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GOP candidate struggles to find voice

By By Joanna Weiss, Globe Staff, 5/5/2002 Used with permission from the Boston Globe Online

LOWELL - Talk about a tough audience: a roomful of college juniors in the spring, slouching as low as possible, looking intimidatingly bored. Kerry Healey, Republican candidate for lieutenant governor, stands before the University of Massachusetts-Lowell class in a perfectly tailored peach suit, smiling hopefully. She asks for questions. An awkward pause. A question. An answer. An awkward pause.

''Do you get to go home after I stop talking?'' she asked.

But it was Healey, students later said, who looked most relieved at the end of the political science class. ''I kind of thought she wanted to get out of here,'' one 20-year-old said.

Some politicians are clearly in the game for the attention; they get a palpable buzz from sharing themselves with a crowd, and send that energy zooming back. But Kerry Healey talks in measured words and measured tones. For her, stumping can look like uncomfortable work, a jarring change from the world of criminal justice research where she spent most of her career.

Ask her about the specifics of a witness-protection program, and Healey answers easily, quick with facts and fluid with details. But when the Lowell students asked about her primary opponent, Jim Rappaport, she deferred to gubernatorial candidate Mitt Romney, sounding strangely remote from her own campaign.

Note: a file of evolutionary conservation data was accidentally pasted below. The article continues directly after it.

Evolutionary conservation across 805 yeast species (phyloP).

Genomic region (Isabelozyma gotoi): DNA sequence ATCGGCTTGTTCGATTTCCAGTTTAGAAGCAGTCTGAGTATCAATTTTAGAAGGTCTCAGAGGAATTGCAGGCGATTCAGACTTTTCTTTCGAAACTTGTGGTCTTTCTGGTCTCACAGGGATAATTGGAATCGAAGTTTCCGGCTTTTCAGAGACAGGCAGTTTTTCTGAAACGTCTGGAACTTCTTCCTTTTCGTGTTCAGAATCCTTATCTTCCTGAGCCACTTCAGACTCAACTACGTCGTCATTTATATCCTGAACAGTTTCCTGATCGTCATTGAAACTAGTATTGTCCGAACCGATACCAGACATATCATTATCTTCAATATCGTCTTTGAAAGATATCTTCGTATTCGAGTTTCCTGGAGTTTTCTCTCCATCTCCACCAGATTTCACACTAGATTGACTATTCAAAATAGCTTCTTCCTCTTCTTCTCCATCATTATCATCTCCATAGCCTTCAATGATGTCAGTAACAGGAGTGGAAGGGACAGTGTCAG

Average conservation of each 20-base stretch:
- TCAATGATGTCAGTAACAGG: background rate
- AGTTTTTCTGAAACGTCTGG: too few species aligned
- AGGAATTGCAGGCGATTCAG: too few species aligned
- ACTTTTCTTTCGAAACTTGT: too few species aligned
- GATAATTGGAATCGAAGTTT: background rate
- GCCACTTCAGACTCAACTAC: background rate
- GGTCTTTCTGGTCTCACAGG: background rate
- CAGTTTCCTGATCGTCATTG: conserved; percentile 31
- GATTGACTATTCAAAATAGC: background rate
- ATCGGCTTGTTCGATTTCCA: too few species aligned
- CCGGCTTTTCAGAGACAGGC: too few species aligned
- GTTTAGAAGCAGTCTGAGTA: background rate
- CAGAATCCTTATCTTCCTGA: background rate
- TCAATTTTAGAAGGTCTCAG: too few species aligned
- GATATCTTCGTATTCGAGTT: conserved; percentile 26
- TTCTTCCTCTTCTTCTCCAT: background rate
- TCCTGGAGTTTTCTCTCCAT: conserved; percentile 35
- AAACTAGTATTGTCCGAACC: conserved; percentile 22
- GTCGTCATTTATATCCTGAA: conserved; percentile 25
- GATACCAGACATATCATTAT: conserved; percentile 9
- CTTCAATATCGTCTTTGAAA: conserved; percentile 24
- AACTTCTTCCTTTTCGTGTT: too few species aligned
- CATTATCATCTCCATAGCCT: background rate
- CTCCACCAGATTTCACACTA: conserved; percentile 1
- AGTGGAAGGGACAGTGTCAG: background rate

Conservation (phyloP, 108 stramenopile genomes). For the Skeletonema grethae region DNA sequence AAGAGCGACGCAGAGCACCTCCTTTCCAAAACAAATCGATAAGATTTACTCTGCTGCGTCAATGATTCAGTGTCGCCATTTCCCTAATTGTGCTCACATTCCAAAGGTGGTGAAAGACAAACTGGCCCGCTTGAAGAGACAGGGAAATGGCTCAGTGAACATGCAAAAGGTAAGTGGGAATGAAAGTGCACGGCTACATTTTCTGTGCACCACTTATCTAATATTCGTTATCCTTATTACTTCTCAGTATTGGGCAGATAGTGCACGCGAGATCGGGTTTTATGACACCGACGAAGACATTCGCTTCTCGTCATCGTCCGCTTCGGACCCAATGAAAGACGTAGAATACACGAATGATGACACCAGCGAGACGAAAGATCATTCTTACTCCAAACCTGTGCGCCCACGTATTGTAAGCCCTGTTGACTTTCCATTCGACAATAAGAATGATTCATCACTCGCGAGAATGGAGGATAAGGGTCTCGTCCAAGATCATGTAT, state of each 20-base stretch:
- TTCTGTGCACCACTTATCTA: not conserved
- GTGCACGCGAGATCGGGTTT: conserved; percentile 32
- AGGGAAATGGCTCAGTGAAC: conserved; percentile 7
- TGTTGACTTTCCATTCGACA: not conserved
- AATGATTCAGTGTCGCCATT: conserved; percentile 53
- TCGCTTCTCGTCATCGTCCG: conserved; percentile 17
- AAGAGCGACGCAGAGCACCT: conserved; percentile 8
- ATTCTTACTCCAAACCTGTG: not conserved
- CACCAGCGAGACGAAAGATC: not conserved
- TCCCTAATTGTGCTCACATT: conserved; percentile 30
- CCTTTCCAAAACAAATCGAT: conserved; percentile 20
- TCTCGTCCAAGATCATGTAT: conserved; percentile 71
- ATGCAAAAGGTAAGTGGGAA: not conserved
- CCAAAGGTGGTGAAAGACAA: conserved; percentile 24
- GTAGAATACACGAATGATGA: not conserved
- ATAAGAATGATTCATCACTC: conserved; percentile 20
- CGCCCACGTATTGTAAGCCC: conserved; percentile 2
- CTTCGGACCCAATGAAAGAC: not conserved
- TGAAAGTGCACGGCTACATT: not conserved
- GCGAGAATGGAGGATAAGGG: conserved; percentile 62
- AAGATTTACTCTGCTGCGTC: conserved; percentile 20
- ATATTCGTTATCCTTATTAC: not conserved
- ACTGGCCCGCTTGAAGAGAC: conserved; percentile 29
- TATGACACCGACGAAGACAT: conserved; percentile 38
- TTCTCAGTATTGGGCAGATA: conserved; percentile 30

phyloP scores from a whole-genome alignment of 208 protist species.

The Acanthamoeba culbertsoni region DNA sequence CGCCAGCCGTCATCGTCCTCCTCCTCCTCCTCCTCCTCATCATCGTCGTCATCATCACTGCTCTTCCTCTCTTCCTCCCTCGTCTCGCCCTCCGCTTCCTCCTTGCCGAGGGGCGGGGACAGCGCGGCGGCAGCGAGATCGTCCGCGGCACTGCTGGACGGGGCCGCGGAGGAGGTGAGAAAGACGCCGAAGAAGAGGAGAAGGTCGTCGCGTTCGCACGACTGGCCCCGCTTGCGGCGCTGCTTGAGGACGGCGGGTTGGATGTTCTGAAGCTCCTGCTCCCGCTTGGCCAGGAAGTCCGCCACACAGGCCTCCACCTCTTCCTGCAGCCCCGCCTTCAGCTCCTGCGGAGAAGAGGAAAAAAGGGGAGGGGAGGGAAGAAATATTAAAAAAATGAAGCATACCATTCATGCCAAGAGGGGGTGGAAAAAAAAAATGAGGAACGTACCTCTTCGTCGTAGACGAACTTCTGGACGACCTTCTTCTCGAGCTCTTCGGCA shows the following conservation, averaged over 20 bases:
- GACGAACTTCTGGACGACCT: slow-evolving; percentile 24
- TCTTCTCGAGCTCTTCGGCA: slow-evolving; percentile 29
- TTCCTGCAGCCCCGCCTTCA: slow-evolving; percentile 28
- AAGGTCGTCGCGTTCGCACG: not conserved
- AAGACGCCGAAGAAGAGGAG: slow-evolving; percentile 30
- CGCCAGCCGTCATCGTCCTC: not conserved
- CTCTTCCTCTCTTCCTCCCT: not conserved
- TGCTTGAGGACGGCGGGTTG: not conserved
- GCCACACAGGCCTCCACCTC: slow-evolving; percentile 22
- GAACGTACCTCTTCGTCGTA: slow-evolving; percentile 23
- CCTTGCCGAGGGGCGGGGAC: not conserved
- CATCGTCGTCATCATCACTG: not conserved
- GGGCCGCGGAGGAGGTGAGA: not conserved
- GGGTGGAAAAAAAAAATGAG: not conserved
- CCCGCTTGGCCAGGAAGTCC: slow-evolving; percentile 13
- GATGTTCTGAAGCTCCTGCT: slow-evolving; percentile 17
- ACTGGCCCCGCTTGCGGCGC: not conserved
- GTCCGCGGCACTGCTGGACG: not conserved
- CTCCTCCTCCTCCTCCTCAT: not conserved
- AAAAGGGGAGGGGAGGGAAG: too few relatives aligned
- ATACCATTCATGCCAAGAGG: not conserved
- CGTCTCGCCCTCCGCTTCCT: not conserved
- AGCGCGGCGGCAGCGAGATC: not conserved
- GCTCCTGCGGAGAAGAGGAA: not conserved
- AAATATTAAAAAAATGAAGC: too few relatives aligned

''We are the ticket that Mitt thinks can win in November and which he thinks can govern most effectively,'' she said. Another short answer. Awkward pause.

It has been a month since the sudden start of her campaign, and Healey is working hard to gain her footing. She spent several days last week far from Boston and big crowds, zigzagging across Western Massachusetts and the North Shore. She had sit-downs with local politicians and talked to small groups and smiled for the local press. The woman whose highest political stint was a four-month tenure as state party chairwoman is learning how to be a public figure.

And while she got into politics as a policy specialist, eager to put research into action, Healey now seems resigned to the fact that she has to connect with people first.

''How to speak publicly, be concise with your ideas, was a big change for me,'' she told the UMass class, recalling her two unsuccessful bids for state representative from Beverly. ''You have to get elected, and then you have to govern. And you have to be able to do both things well.''

Healey's former colleagues say she's a quick study - it's what helped make her successful in her research career. But some observers say Healey's academic skills might have hindered her legislative campaigns in 1998 and 2002, when she seemed more at ease outlining complicated policy than talking to voters.

But Healey's perseverance has won her some respect. Shaun McNiff, the provost of Endicott College in Beverly, said Healey filled in as the college's baccalaureate speaker in 2000, and talked about running for office. She described herself standing by the side of the road, waving to voters in the cold, and said it was a worthwhile price for being engaged in her community.

''I was mesmerized,'' said McNiff, who called the speech ''inspirational,'' hired her to teach a class, and became a friend.